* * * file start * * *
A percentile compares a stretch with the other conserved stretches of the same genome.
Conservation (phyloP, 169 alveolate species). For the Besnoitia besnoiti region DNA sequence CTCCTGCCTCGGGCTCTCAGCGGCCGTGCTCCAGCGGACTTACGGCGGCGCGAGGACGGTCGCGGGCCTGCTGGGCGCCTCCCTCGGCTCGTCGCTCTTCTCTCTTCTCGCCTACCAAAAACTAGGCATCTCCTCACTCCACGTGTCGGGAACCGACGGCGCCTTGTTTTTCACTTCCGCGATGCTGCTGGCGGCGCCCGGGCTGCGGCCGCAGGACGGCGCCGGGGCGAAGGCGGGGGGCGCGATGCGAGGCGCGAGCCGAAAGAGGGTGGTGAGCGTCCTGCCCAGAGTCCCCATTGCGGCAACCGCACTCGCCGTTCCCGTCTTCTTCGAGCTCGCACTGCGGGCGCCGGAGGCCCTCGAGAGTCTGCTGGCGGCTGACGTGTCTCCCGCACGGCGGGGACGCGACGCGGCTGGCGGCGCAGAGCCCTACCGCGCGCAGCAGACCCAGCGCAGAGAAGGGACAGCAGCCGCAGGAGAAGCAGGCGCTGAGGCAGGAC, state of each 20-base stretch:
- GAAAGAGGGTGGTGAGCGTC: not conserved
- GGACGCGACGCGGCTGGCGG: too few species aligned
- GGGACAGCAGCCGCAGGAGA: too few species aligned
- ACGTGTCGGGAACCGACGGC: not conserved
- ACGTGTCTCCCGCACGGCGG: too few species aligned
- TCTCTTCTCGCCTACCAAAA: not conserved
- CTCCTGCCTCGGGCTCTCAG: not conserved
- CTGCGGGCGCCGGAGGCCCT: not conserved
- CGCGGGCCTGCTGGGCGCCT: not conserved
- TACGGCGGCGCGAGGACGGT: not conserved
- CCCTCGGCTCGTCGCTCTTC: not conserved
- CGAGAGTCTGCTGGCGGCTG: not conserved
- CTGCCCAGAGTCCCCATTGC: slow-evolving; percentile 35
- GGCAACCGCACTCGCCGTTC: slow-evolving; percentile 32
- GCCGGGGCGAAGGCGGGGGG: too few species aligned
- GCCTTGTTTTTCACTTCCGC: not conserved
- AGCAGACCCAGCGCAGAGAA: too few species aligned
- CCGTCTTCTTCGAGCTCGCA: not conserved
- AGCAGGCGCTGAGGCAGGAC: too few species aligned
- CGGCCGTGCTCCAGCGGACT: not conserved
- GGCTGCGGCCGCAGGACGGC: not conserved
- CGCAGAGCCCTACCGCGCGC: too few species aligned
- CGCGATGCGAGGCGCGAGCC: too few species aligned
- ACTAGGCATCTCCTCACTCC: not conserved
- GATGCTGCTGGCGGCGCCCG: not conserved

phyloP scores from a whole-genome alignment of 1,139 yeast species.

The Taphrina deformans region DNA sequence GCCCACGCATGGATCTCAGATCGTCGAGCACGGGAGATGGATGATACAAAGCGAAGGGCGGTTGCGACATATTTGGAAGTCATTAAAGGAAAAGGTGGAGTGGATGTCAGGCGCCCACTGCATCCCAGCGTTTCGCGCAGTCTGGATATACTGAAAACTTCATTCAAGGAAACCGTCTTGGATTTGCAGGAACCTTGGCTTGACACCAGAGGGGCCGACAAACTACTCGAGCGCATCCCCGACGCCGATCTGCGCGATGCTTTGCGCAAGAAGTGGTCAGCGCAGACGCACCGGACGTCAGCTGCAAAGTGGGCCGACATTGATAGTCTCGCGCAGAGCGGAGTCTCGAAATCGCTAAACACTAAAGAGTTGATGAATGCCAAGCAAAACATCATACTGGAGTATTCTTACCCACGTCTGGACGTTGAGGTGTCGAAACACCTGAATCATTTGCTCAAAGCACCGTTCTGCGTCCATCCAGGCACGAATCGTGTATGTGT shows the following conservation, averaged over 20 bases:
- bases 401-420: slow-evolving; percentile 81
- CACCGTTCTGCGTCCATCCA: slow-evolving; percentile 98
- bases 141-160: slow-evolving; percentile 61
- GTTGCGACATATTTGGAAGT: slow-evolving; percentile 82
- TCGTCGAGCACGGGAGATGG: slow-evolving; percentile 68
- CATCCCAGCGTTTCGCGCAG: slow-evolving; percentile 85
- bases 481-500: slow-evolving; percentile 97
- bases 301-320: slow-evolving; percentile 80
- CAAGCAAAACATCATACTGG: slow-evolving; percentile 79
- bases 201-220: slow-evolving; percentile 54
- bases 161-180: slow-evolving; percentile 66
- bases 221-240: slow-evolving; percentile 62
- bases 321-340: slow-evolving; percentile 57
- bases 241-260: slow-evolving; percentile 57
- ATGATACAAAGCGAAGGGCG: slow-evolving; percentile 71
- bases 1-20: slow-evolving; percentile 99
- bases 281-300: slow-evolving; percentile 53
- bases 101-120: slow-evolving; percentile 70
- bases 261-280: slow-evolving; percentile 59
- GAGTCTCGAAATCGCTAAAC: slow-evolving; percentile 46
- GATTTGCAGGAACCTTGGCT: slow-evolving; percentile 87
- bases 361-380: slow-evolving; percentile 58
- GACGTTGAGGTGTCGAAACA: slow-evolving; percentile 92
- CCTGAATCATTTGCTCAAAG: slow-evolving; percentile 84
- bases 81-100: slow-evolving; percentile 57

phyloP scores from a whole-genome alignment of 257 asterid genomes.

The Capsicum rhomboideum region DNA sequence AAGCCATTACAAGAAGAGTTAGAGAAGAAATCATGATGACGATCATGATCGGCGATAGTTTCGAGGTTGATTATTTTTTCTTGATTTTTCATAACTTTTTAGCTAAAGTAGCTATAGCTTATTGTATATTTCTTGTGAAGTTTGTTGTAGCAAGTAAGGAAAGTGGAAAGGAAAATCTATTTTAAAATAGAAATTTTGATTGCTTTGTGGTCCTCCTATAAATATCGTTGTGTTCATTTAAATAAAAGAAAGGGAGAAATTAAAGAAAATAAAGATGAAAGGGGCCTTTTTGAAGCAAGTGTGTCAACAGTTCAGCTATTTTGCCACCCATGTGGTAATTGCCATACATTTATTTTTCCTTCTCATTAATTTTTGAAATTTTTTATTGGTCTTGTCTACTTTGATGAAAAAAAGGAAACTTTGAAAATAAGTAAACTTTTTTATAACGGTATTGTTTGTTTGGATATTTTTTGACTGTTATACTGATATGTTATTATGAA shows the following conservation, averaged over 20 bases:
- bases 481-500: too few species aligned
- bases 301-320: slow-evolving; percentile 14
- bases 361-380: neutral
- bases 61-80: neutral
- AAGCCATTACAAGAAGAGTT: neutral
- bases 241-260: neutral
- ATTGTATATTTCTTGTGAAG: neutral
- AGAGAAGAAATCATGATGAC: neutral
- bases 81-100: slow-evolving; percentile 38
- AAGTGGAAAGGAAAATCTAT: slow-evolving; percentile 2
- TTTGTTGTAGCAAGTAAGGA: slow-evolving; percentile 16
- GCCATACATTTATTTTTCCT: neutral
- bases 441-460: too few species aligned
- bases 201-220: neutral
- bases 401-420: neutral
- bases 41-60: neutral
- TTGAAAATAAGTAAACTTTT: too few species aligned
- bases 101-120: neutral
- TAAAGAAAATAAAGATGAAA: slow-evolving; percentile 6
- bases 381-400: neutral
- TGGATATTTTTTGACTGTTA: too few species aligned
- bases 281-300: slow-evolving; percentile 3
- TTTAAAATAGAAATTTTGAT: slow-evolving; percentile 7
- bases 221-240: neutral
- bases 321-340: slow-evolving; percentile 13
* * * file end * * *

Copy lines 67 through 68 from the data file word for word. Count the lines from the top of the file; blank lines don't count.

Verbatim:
- TTTGTTGTAGCAAGTAAGGA: slow-evolving; percentile 16
- GCCATACATTTATTTTTCCT: neutral